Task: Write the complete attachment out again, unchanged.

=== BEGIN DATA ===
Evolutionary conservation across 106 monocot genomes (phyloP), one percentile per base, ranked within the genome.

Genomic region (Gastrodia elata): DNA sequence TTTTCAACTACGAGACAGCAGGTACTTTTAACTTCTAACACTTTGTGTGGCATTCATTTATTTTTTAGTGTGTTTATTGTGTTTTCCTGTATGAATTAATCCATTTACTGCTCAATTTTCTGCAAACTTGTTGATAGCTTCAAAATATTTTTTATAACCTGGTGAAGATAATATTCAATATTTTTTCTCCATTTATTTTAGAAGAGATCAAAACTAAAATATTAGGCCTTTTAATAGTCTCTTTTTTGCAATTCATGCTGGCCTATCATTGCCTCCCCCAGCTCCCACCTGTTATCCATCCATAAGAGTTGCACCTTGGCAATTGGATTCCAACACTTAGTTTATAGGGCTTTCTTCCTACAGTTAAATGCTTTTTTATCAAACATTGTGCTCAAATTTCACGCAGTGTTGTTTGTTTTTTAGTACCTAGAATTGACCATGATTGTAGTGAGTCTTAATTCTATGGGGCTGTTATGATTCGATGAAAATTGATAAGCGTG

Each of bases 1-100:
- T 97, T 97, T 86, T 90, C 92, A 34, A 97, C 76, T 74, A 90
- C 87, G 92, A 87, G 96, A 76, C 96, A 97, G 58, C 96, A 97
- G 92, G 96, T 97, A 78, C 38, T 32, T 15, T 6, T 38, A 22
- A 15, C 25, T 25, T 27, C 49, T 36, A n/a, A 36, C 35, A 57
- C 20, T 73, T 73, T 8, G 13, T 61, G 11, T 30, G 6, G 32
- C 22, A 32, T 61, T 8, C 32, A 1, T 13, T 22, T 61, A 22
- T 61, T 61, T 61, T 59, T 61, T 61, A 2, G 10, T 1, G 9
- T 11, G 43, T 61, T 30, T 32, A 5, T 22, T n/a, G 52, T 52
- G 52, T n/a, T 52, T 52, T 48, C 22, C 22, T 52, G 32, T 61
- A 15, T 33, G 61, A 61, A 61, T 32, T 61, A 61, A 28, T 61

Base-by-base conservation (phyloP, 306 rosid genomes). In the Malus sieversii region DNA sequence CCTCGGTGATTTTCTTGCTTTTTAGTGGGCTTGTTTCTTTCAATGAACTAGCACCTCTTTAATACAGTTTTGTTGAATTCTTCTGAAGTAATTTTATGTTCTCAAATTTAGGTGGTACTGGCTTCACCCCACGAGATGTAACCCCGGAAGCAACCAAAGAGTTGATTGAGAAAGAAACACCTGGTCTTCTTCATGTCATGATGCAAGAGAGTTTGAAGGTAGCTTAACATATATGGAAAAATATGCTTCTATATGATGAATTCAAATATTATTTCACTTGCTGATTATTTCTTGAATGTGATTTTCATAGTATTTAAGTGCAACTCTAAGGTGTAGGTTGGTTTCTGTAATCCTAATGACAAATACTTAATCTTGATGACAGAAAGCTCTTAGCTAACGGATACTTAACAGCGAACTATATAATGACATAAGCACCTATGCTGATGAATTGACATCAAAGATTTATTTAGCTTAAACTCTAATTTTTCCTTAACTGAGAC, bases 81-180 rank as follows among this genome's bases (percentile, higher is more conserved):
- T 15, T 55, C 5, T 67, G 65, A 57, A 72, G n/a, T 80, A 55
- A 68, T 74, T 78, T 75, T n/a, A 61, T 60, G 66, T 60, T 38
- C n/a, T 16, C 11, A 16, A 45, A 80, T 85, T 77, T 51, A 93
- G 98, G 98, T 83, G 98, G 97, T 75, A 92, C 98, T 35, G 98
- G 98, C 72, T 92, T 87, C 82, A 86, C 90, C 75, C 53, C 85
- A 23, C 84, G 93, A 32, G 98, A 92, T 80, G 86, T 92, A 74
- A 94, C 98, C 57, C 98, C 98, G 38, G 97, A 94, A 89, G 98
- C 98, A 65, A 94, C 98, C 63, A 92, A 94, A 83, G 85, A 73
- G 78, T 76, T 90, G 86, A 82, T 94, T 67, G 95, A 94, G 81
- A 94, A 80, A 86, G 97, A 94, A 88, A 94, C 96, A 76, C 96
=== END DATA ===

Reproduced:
Evolutionary conservation across 106 monocot genomes (phyloP), one percentile per base, ranked within the genome.

Genomic region (Gastrodia elata): DNA sequence TTTTCAACTACGAGACAGCAGGTACTTTTAACTTCTAACACTTTGTGTGGCATTCATTTATTTTTTAGTGTGTTTATTGTGTTTTCCTGTATGAATTAATCCATTTACTGCTCAATTTTCTGCAAACTTGTTGATAGCTTCAAAATATTTTTTATAACCTGGTGAAGATAATATTCAATATTTTTTCTCCATTTATTTTAGAAGAGATCAAAACTAAAATATTAGGCCTTTTAATAGTCTCTTTTTTGCAATTCATGCTGGCCTATCATTGCCTCCCCCAGCTCCCACCTGTTATCCATCCATAAGAGTTGCACCTTGGCAATTGGATTCCAACACTTAGTTTATAGGGCTTTCTTCCTACAGTTAAATGCTTTTTTATCAAACATTGTGCTCAAATTTCACGCAGTGTTGTTTGTTTTTTAGTACCTAGAATTGACCATGATTGTAGTGAGTCTTAATTCTATGGGGCTGTTATGATTCGATGAAAATTGATAAGCGTG

Each of bases 1-100:
- T 97, T 97, T 86, T 90, C 92, A 34, A 97, C 76, T 74, A 90
- C 87, G 92, A 87, G 96, A 76, C 96, A 97, G 58, C 96, A 97
- G 92, G 96, T 97, A 78, C 38, T 32, T 15, T 6, T 38, A 22
- A 15, C 25, T 25, T 27, C 49, T 36, A n/a, A 36, C 35, A 57
- C 20, T 73, T 73, T 8, G 13, T 61, G 11, T 30, G 6, G 32
- C 22, A 32, T 61, T 8, C 32, A 1, T 13, T 22, T 61, A 22
- T 61, T 61, T 61, T 59, T 61, T 61, A 2, G 10, T 1, G 9
- T 11, G 43, T 61, T 30, T 32, A 5, T 22, T n/a, G 52, T 52
- G 52, T n/a, T 52, T 52, T 48, C 22, C 22, T 52, G 32, T 61
- A 15, T 33, G 61, A 61, A 61, T 32, T 61, A 61, A 28, T 61

Base-by-base conservation (phyloP, 306 rosid genomes). In the Malus sieversii region DNA sequence CCTCGGTGATTTTCTTGCTTTTTAGTGGGCTTGTTTCTTTCAATGAACTAGCACCTCTTTAATACAGTTTTGTTGAATTCTTCTGAAGTAATTTTATGTTCTCAAATTTAGGTGGTACTGGCTTCACCCCACGAGATGTAACCCCGGAAGCAACCAAAGAGTTGATTGAGAAAGAAACACCTGGTCTTCTTCATGTCATGATGCAAGAGAGTTTGAAGGTAGCTTAACATATATGGAAAAATATGCTTCTATATGATGAATTCAAATATTATTTCACTTGCTGATTATTTCTTGAATGTGATTTTCATAGTATTTAAGTGCAACTCTAAGGTGTAGGTTGGTTTCTGTAATCCTAATGACAAATACTTAATCTTGATGACAGAAAGCTCTTAGCTAACGGATACTTAACAGCGAACTATATAATGACATAAGCACCTATGCTGATGAATTGACATCAAAGATTTATTTAGCTTAAACTCTAATTTTTCCTTAACTGAGAC, bases 81-180 rank as follows among this genome's bases (percentile, higher is more conserved):
- T 15, T 55, C 5, T 67, G 65, A 57, A 72, G n/a, T 80, A 55
- A 68, T 74, T 78, T 75, T n/a, A 61, T 60, G 66, T 60, T 38
- C n/a, T 16, C 11, A 16, A 45, A 80, T 85, T 77, T 51, A 93
- G 98, G 98, T 83, G 98, G 97, T 75, A 92, C 98, T 35, G 98
- G 98, C 72, T 92, T 87, C 82, A 86, C 90, C 75, C 53, C 85
- A 23, C 84, G 93, A 32, G 98, A 92, T 80, G 86, T 92, A 74
- A 94, C 98, C 57, C 98, C 98, G 38, G 97, A 94, A 89, G 98
- C 98, A 65, A 94, C 98, C 63, A 92, A 94, A 83, G 85, A 73
- G 78, T 76, T 90, G 86, A 82, T 94, T 67, G 95, A 94, G 81
- A 94, A 80, A 86, G 97, A 94, A 88, A 94, C 96, A 76, C 96